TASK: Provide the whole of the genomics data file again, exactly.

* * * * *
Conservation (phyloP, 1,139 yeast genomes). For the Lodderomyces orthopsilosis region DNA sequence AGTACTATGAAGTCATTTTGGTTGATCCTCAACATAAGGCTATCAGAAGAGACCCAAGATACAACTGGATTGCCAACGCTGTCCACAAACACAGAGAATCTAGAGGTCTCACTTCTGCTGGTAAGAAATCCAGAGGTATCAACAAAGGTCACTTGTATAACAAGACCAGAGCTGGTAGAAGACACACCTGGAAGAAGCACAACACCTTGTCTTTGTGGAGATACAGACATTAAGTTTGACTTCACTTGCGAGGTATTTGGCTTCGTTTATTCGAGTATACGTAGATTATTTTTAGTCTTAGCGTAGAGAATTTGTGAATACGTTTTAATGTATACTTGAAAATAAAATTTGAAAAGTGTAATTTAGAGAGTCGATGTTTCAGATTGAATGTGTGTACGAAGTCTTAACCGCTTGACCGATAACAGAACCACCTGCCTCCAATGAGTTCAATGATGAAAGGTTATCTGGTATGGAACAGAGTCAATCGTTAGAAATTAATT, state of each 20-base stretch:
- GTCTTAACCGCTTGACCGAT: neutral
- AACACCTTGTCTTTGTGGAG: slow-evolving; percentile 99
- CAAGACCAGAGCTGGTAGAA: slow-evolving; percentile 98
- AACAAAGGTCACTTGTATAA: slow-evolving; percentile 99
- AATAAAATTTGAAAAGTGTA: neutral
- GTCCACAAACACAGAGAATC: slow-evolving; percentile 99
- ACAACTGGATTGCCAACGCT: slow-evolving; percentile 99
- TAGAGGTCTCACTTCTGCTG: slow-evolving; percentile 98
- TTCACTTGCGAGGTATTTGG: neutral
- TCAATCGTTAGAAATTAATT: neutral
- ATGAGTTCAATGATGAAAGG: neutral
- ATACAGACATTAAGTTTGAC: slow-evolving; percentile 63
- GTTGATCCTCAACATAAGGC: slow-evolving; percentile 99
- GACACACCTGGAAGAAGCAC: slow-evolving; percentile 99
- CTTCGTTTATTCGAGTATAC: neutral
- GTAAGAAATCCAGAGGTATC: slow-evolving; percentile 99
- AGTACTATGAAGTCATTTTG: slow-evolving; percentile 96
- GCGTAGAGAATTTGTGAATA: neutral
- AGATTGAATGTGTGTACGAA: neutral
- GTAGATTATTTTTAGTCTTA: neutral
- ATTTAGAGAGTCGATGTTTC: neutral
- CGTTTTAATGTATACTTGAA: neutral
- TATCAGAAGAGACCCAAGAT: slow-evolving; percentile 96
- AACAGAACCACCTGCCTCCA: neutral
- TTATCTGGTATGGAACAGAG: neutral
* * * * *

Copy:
Conservation (phyloP, 1,139 yeast genomes). For the Lodderomyces orthopsilosis region DNA sequence AGTACTATGAAGTCATTTTGGTTGATCCTCAACATAAGGCTATCAGAAGAGACCCAAGATACAACTGGATTGCCAACGCTGTCCACAAACACAGAGAATCTAGAGGTCTCACTTCTGCTGGTAAGAAATCCAGAGGTATCAACAAAGGTCACTTGTATAACAAGACCAGAGCTGGTAGAAGACACACCTGGAAGAAGCACAACACCTTGTCTTTGTGGAGATACAGACATTAAGTTTGACTTCACTTGCGAGGTATTTGGCTTCGTTTATTCGAGTATACGTAGATTATTTTTAGTCTTAGCGTAGAGAATTTGTGAATACGTTTTAATGTATACTTGAAAATAAAATTTGAAAAGTGTAATTTAGAGAGTCGATGTTTCAGATTGAATGTGTGTACGAAGTCTTAACCGCTTGACCGATAACAGAACCACCTGCCTCCAATGAGTTCAATGATGAAAGGTTATCTGGTATGGAACAGAGTCAATCGTTAGAAATTAATT, state of each 20-base stretch:
- GTCTTAACCGCTTGACCGAT: neutral
- AACACCTTGTCTTTGTGGAG: slow-evolving; percentile 99
- CAAGACCAGAGCTGGTAGAA: slow-evolving; percentile 98
- AACAAAGGTCACTTGTATAA: slow-evolving; percentile 99
- AATAAAATTTGAAAAGTGTA: neutral
- GTCCACAAACACAGAGAATC: slow-evolving; percentile 99
- ACAACTGGATTGCCAACGCT: slow-evolving; percentile 99
- TAGAGGTCTCACTTCTGCTG: slow-evolving; percentile 98
- TTCACTTGCGAGGTATTTGG: neutral
- TCAATCGTTAGAAATTAATT: neutral
- ATGAGTTCAATGATGAAAGG: neutral
- ATACAGACATTAAGTTTGAC: slow-evolving; percentile 63
- GTTGATCCTCAACATAAGGC: slow-evolving; percentile 99
- GACACACCTGGAAGAAGCAC: slow-evolving; percentile 99
- CTTCGTTTATTCGAGTATAC: neutral
- GTAAGAAATCCAGAGGTATC: slow-evolving; percentile 99
- AGTACTATGAAGTCATTTTG: slow-evolving; percentile 96
- GCGTAGAGAATTTGTGAATA: neutral
- AGATTGAATGTGTGTACGAA: neutral
- GTAGATTATTTTTAGTCTTA: neutral
- ATTTAGAGAGTCGATGTTTC: neutral
- CGTTTTAATGTATACTTGAA: neutral
- TATCAGAAGAGACCCAAGAT: slow-evolving; percentile 96
- AACAGAACCACCTGCCTCCA: neutral
- TTATCTGGTATGGAACAGAG: neutral